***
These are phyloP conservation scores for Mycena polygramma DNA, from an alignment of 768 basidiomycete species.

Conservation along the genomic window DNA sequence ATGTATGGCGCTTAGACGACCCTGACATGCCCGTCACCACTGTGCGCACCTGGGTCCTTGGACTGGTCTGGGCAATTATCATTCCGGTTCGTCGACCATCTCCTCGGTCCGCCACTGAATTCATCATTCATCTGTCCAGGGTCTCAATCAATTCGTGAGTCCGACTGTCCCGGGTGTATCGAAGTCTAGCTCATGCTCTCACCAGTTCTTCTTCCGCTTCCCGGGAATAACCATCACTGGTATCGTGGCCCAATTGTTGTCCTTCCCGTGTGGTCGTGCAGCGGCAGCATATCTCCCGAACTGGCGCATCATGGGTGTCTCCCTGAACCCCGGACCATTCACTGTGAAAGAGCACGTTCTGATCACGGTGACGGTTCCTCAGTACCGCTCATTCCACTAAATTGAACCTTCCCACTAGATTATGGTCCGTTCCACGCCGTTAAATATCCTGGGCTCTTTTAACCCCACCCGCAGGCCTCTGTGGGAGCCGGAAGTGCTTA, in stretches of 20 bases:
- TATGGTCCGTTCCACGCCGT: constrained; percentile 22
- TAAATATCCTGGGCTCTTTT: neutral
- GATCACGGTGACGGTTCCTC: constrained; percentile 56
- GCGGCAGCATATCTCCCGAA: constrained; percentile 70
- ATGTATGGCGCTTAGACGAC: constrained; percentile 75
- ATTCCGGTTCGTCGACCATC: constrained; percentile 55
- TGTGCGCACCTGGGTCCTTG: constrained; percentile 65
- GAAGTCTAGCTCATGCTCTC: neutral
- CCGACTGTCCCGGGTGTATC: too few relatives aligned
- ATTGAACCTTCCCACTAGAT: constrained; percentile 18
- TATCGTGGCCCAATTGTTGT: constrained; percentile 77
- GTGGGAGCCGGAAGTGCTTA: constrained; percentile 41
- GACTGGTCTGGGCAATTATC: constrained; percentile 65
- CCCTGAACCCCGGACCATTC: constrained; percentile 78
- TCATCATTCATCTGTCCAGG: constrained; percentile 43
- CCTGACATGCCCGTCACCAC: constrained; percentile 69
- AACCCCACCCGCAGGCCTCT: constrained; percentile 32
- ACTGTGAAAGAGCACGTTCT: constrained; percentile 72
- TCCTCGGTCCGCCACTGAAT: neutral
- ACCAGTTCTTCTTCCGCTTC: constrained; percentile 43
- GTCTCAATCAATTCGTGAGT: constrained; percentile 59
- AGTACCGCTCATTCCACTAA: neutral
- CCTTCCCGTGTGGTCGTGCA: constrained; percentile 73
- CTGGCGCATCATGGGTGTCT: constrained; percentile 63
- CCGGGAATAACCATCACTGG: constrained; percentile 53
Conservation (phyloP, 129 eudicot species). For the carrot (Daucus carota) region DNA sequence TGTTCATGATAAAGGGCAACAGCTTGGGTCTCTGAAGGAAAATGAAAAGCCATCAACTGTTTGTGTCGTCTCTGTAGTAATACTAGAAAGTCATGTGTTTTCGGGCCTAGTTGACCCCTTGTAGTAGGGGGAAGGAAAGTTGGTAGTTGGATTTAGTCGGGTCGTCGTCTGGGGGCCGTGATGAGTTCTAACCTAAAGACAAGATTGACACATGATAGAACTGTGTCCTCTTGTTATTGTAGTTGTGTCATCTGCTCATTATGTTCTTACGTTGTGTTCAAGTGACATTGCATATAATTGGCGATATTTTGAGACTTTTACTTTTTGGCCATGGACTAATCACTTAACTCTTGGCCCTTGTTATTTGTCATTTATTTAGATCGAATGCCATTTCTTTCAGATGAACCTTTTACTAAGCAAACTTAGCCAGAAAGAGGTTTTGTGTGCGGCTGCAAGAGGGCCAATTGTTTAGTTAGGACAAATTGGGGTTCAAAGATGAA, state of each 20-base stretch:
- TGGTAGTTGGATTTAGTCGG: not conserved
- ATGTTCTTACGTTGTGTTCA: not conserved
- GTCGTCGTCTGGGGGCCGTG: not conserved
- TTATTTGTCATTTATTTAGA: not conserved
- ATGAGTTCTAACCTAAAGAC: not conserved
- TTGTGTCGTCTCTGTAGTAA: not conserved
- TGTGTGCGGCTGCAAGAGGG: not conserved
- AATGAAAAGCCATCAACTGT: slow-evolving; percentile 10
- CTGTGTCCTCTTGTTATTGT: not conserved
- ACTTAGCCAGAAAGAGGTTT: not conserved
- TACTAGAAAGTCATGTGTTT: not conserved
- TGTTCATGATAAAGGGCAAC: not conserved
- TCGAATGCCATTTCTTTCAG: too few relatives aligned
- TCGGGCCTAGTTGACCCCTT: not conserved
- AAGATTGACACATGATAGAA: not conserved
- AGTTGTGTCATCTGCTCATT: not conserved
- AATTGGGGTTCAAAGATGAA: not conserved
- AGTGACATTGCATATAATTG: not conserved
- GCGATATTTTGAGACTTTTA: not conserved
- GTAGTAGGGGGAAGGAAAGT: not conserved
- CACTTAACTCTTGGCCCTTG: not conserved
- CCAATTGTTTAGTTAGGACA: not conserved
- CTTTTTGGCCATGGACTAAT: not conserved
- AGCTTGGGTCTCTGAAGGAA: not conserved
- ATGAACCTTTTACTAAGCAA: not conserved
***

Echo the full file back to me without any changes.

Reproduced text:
These are phyloP conservation scores for Mycena polygramma DNA, from an alignment of 768 basidiomycete species.

Conservation along the genomic window DNA sequence ATGTATGGCGCTTAGACGACCCTGACATGCCCGTCACCACTGTGCGCACCTGGGTCCTTGGACTGGTCTGGGCAATTATCATTCCGGTTCGTCGACCATCTCCTCGGTCCGCCACTGAATTCATCATTCATCTGTCCAGGGTCTCAATCAATTCGTGAGTCCGACTGTCCCGGGTGTATCGAAGTCTAGCTCATGCTCTCACCAGTTCTTCTTCCGCTTCCCGGGAATAACCATCACTGGTATCGTGGCCCAATTGTTGTCCTTCCCGTGTGGTCGTGCAGCGGCAGCATATCTCCCGAACTGGCGCATCATGGGTGTCTCCCTGAACCCCGGACCATTCACTGTGAAAGAGCACGTTCTGATCACGGTGACGGTTCCTCAGTACCGCTCATTCCACTAAATTGAACCTTCCCACTAGATTATGGTCCGTTCCACGCCGTTAAATATCCTGGGCTCTTTTAACCCCACCCGCAGGCCTCTGTGGGAGCCGGAAGTGCTTA, in stretches of 20 bases:
- TATGGTCCGTTCCACGCCGT: constrained; percentile 22
- TAAATATCCTGGGCTCTTTT: neutral
- GATCACGGTGACGGTTCCTC: constrained; percentile 56
- GCGGCAGCATATCTCCCGAA: constrained; percentile 70
- ATGTATGGCGCTTAGACGAC: constrained; percentile 75
- ATTCCGGTTCGTCGACCATC: constrained; percentile 55
- TGTGCGCACCTGGGTCCTTG: constrained; percentile 65
- GAAGTCTAGCTCATGCTCTC: neutral
- CCGACTGTCCCGGGTGTATC: too few relatives aligned
- ATTGAACCTTCCCACTAGAT: constrained; percentile 18
- TATCGTGGCCCAATTGTTGT: constrained; percentile 77
- GTGGGAGCCGGAAGTGCTTA: constrained; percentile 41
- GACTGGTCTGGGCAATTATC: constrained; percentile 65
- CCCTGAACCCCGGACCATTC: constrained; percentile 78
- TCATCATTCATCTGTCCAGG: constrained; percentile 43
- CCTGACATGCCCGTCACCAC: constrained; percentile 69
- AACCCCACCCGCAGGCCTCT: constrained; percentile 32
- ACTGTGAAAGAGCACGTTCT: constrained; percentile 72
- TCCTCGGTCCGCCACTGAAT: neutral
- ACCAGTTCTTCTTCCGCTTC: constrained; percentile 43
- GTCTCAATCAATTCGTGAGT: constrained; percentile 59
- AGTACCGCTCATTCCACTAA: neutral
- CCTTCCCGTGTGGTCGTGCA: constrained; percentile 73
- CTGGCGCATCATGGGTGTCT: constrained; percentile 63
- CCGGGAATAACCATCACTGG: constrained; percentile 53
Conservation (phyloP, 129 eudicot species). For the carrot (Daucus carota) region DNA sequence TGTTCATGATAAAGGGCAACAGCTTGGGTCTCTGAAGGAAAATGAAAAGCCATCAACTGTTTGTGTCGTCTCTGTAGTAATACTAGAAAGTCATGTGTTTTCGGGCCTAGTTGACCCCTTGTAGTAGGGGGAAGGAAAGTTGGTAGTTGGATTTAGTCGGGTCGTCGTCTGGGGGCCGTGATGAGTTCTAACCTAAAGACAAGATTGACACATGATAGAACTGTGTCCTCTTGTTATTGTAGTTGTGTCATCTGCTCATTATGTTCTTACGTTGTGTTCAAGTGACATTGCATATAATTGGCGATATTTTGAGACTTTTACTTTTTGGCCATGGACTAATCACTTAACTCTTGGCCCTTGTTATTTGTCATTTATTTAGATCGAATGCCATTTCTTTCAGATGAACCTTTTACTAAGCAAACTTAGCCAGAAAGAGGTTTTGTGTGCGGCTGCAAGAGGGCCAATTGTTTAGTTAGGACAAATTGGGGTTCAAAGATGAA, state of each 20-base stretch:
- TGGTAGTTGGATTTAGTCGG: not conserved
- ATGTTCTTACGTTGTGTTCA: not conserved
- GTCGTCGTCTGGGGGCCGTG: not conserved
- TTATTTGTCATTTATTTAGA: not conserved
- ATGAGTTCTAACCTAAAGAC: not conserved
- TTGTGTCGTCTCTGTAGTAA: not conserved
- TGTGTGCGGCTGCAAGAGGG: not conserved
- AATGAAAAGCCATCAACTGT: slow-evolving; percentile 10
- CTGTGTCCTCTTGTTATTGT: not conserved
- ACTTAGCCAGAAAGAGGTTT: not conserved
- TACTAGAAAGTCATGTGTTT: not conserved
- TGTTCATGATAAAGGGCAAC: not conserved
- TCGAATGCCATTTCTTTCAG: too few relatives aligned
- TCGGGCCTAGTTGACCCCTT: not conserved
- AAGATTGACACATGATAGAA: not conserved
- AGTTGTGTCATCTGCTCATT: not conserved
- AATTGGGGTTCAAAGATGAA: not conserved
- AGTGACATTGCATATAATTG: not conserved
- GCGATATTTTGAGACTTTTA: not conserved
- GTAGTAGGGGGAAGGAAAGT: not conserved
- CACTTAACTCTTGGCCCTTG: not conserved
- CCAATTGTTTAGTTAGGACA: not conserved
- CTTTTTGGCCATGGACTAAT: not conserved
- AGCTTGGGTCTCTGAAGGAA: not conserved
- ATGAACCTTTTACTAAGCAA: not conserved